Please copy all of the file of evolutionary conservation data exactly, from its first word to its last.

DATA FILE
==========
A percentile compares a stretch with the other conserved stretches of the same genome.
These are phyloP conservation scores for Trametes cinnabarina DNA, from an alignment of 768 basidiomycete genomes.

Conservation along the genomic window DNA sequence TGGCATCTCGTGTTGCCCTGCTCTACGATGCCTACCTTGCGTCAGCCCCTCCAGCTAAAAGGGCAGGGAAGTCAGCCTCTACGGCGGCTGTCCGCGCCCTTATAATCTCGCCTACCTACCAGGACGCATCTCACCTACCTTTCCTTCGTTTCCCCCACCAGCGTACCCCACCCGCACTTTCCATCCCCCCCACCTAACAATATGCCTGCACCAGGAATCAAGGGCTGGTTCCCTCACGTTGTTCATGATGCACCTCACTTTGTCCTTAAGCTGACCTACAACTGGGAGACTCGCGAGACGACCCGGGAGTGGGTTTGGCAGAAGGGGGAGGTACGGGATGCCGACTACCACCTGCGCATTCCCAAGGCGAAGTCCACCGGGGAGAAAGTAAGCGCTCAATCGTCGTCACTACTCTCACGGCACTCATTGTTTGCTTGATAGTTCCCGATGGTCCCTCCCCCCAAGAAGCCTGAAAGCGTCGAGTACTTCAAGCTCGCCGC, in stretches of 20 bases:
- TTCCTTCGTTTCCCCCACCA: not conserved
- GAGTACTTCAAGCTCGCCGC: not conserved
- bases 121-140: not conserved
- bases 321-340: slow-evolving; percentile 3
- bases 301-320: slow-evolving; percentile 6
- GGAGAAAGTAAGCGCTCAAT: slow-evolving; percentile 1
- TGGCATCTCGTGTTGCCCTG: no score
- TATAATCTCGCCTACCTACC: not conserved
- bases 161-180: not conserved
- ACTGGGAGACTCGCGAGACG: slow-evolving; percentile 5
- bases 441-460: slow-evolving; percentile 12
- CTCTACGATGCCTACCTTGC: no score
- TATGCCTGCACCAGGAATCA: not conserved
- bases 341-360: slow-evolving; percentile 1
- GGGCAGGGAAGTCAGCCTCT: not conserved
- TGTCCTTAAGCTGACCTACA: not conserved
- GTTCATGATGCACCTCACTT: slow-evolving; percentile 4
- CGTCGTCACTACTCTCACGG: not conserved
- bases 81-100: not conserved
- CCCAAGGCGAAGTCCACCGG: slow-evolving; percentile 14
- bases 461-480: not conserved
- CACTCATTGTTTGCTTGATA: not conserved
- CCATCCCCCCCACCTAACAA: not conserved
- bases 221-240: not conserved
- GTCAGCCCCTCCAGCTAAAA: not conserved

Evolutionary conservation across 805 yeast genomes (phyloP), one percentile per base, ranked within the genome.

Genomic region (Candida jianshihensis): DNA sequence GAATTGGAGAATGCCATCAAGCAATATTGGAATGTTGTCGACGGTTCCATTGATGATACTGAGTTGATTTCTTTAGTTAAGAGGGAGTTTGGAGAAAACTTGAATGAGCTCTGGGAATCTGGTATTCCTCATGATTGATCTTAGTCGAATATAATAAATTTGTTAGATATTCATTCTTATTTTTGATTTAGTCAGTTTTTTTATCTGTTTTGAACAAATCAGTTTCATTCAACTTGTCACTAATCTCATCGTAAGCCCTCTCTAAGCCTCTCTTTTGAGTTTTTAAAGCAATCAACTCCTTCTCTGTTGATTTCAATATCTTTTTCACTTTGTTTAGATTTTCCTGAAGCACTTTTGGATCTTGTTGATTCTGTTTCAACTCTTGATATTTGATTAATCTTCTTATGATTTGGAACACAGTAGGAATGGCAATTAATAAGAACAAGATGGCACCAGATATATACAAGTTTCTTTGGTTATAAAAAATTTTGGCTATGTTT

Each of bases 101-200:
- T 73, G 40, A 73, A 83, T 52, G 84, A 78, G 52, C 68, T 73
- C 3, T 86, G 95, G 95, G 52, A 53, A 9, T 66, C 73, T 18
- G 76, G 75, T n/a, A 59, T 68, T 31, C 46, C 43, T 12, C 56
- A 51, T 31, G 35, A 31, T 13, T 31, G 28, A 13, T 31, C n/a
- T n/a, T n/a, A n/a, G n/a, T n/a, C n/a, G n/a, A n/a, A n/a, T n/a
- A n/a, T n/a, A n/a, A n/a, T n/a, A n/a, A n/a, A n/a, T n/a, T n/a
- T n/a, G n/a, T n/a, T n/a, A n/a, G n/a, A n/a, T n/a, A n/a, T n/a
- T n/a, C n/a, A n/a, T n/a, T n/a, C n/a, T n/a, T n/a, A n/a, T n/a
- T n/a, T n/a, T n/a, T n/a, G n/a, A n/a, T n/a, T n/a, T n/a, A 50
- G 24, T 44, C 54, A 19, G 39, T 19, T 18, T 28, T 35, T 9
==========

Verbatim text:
A percentile compares a stretch with the other conserved stretches of the same genome.
These are phyloP conservation scores for Trametes cinnabarina DNA, from an alignment of 768 basidiomycete genomes.

Conservation along the genomic window DNA sequence TGGCATCTCGTGTTGCCCTGCTCTACGATGCCTACCTTGCGTCAGCCCCTCCAGCTAAAAGGGCAGGGAAGTCAGCCTCTACGGCGGCTGTCCGCGCCCTTATAATCTCGCCTACCTACCAGGACGCATCTCACCTACCTTTCCTTCGTTTCCCCCACCAGCGTACCCCACCCGCACTTTCCATCCCCCCCACCTAACAATATGCCTGCACCAGGAATCAAGGGCTGGTTCCCTCACGTTGTTCATGATGCACCTCACTTTGTCCTTAAGCTGACCTACAACTGGGAGACTCGCGAGACGACCCGGGAGTGGGTTTGGCAGAAGGGGGAGGTACGGGATGCCGACTACCACCTGCGCATTCCCAAGGCGAAGTCCACCGGGGAGAAAGTAAGCGCTCAATCGTCGTCACTACTCTCACGGCACTCATTGTTTGCTTGATAGTTCCCGATGGTCCCTCCCCCCAAGAAGCCTGAAAGCGTCGAGTACTTCAAGCTCGCCGC, in stretches of 20 bases:
- TTCCTTCGTTTCCCCCACCA: not conserved
- GAGTACTTCAAGCTCGCCGC: not conserved
- bases 121-140: not conserved
- bases 321-340: slow-evolving; percentile 3
- bases 301-320: slow-evolving; percentile 6
- GGAGAAAGTAAGCGCTCAAT: slow-evolving; percentile 1
- TGGCATCTCGTGTTGCCCTG: no score
- TATAATCTCGCCTACCTACC: not conserved
- bases 161-180: not conserved
- ACTGGGAGACTCGCGAGACG: slow-evolving; percentile 5
- bases 441-460: slow-evolving; percentile 12
- CTCTACGATGCCTACCTTGC: no score
- TATGCCTGCACCAGGAATCA: not conserved
- bases 341-360: slow-evolving; percentile 1
- GGGCAGGGAAGTCAGCCTCT: not conserved
- TGTCCTTAAGCTGACCTACA: not conserved
- GTTCATGATGCACCTCACTT: slow-evolving; percentile 4
- CGTCGTCACTACTCTCACGG: not conserved
- bases 81-100: not conserved
- CCCAAGGCGAAGTCCACCGG: slow-evolving; percentile 14
- bases 461-480: not conserved
- CACTCATTGTTTGCTTGATA: not conserved
- CCATCCCCCCCACCTAACAA: not conserved
- bases 221-240: not conserved
- GTCAGCCCCTCCAGCTAAAA: not conserved

Evolutionary conservation across 805 yeast genomes (phyloP), one percentile per base, ranked within the genome.

Genomic region (Candida jianshihensis): DNA sequence GAATTGGAGAATGCCATCAAGCAATATTGGAATGTTGTCGACGGTTCCATTGATGATACTGAGTTGATTTCTTTAGTTAAGAGGGAGTTTGGAGAAAACTTGAATGAGCTCTGGGAATCTGGTATTCCTCATGATTGATCTTAGTCGAATATAATAAATTTGTTAGATATTCATTCTTATTTTTGATTTAGTCAGTTTTTTTATCTGTTTTGAACAAATCAGTTTCATTCAACTTGTCACTAATCTCATCGTAAGCCCTCTCTAAGCCTCTCTTTTGAGTTTTTAAAGCAATCAACTCCTTCTCTGTTGATTTCAATATCTTTTTCACTTTGTTTAGATTTTCCTGAAGCACTTTTGGATCTTGTTGATTCTGTTTCAACTCTTGATATTTGATTAATCTTCTTATGATTTGGAACACAGTAGGAATGGCAATTAATAAGAACAAGATGGCACCAGATATATACAAGTTTCTTTGGTTATAAAAAATTTTGGCTATGTTT

Each of bases 101-200:
- T 73, G 40, A 73, A 83, T 52, G 84, A 78, G 52, C 68, T 73
- C 3, T 86, G 95, G 95, G 52, A 53, A 9, T 66, C 73, T 18
- G 76, G 75, T n/a, A 59, T 68, T 31, C 46, C 43, T 12, C 56
- A 51, T 31, G 35, A 31, T 13, T 31, G 28, A 13, T 31, C n/a
- T n/a, T n/a, A n/a, G n/a, T n/a, C n/a, G n/a, A n/a, A n/a, T n/a
- A n/a, T n/a, A n/a, A n/a, T n/a, A n/a, A n/a, A n/a, T n/a, T n/a
- T n/a, G n/a, T n/a, T n/a, A n/a, G n/a, A n/a, T n/a, A n/a, T n/a
- T n/a, C n/a, A n/a, T n/a, T n/a, C n/a, T n/a, T n/a, A n/a, T n/a
- T n/a, T n/a, T n/a, T n/a, G n/a, A n/a, T n/a, T n/a, T n/a, A 50
- G 24, T 44, C 54, A 19, G 39, T 19, T 18, T 28, T 35, T 9